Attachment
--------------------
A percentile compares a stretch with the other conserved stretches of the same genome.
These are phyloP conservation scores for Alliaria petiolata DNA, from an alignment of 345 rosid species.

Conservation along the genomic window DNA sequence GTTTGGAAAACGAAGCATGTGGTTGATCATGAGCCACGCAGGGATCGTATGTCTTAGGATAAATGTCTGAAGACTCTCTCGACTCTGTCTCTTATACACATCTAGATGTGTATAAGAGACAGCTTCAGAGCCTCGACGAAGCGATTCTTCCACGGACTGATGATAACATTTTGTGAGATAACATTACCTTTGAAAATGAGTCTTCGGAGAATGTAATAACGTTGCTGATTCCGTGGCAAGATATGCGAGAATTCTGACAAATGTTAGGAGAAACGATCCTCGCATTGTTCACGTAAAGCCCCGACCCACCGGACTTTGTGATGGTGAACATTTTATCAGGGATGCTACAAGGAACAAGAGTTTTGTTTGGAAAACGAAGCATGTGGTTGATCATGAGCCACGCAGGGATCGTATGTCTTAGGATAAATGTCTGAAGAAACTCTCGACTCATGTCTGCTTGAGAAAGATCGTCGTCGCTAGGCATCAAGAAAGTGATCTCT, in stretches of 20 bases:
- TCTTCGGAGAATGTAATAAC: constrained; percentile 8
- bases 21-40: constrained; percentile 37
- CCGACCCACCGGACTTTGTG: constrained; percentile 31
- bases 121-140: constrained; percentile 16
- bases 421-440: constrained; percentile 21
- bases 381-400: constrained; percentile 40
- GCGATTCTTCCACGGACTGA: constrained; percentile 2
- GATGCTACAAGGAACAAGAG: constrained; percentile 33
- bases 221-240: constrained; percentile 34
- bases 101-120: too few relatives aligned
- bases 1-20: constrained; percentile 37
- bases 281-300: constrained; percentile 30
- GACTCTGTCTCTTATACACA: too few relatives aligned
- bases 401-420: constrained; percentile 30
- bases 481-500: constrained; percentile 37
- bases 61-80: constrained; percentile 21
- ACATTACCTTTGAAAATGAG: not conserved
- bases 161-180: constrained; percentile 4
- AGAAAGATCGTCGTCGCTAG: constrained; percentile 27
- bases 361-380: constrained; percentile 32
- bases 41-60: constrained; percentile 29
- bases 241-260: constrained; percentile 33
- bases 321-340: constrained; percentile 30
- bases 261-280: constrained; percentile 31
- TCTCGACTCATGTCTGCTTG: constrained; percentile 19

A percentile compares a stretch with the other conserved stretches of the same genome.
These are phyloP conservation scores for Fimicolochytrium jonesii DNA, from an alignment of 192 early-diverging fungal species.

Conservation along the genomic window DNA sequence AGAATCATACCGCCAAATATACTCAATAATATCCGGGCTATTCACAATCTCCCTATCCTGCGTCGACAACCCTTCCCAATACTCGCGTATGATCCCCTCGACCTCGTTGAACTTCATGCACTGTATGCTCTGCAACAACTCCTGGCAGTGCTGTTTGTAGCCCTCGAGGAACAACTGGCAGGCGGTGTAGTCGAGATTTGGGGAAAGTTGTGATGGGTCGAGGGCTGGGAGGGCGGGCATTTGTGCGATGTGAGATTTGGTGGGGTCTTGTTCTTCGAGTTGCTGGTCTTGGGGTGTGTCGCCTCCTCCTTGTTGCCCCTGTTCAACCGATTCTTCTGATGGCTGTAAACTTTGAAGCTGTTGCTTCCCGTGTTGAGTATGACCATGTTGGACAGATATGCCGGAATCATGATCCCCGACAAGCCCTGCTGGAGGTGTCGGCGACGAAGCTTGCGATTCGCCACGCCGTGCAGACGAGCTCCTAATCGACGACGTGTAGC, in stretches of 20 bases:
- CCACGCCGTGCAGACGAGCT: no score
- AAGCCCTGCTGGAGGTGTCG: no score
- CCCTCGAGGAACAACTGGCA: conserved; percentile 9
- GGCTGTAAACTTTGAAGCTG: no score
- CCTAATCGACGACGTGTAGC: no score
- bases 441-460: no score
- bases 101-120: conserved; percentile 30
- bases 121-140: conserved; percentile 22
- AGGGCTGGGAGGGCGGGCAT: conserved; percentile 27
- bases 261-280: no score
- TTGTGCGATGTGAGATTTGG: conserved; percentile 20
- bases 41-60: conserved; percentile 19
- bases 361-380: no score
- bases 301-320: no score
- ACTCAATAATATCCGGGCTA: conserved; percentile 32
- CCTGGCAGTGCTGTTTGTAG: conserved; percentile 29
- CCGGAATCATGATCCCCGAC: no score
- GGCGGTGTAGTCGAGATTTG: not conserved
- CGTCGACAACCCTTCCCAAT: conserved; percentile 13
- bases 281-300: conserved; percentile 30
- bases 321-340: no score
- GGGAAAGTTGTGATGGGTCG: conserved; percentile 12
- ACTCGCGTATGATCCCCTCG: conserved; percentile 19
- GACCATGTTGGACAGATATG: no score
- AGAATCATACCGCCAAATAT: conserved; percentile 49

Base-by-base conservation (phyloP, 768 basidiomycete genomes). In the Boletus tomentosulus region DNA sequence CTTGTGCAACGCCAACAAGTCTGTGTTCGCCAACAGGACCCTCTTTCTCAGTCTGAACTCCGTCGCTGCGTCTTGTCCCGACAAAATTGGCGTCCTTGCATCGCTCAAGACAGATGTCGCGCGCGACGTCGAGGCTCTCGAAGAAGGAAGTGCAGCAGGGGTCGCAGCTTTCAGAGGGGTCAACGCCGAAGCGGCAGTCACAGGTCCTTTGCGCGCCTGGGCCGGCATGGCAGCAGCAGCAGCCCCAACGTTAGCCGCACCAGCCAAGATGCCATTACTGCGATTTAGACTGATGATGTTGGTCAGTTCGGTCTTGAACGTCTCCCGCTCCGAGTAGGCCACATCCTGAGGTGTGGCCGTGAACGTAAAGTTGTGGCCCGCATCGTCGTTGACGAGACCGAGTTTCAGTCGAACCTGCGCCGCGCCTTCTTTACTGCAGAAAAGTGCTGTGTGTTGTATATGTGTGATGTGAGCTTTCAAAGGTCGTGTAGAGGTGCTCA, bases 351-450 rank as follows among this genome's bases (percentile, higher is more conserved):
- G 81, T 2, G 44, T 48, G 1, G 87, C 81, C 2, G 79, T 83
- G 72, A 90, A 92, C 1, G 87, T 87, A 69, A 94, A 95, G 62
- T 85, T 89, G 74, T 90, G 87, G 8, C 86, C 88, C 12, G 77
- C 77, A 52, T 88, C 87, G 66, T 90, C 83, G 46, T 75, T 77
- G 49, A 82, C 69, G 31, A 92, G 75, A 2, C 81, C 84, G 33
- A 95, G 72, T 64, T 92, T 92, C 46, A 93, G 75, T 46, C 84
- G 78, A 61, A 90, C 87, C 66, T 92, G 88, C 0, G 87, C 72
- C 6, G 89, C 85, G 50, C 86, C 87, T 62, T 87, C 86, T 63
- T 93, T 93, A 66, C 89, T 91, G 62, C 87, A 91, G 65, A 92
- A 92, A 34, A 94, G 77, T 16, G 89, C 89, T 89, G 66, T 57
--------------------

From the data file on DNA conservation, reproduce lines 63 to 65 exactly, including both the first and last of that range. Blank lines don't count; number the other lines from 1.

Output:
- A 95, G 72, T 64, T 92, T 92, C 46, A 93, G 75, T 46, C 84
- G 78, A 61, A 90, C 87, C 66, T 92, G 88, C 0, G 87, C 72
- C 6, G 89, C 85, G 50, C 86, C 87, T 62, T 87, C 86, T 63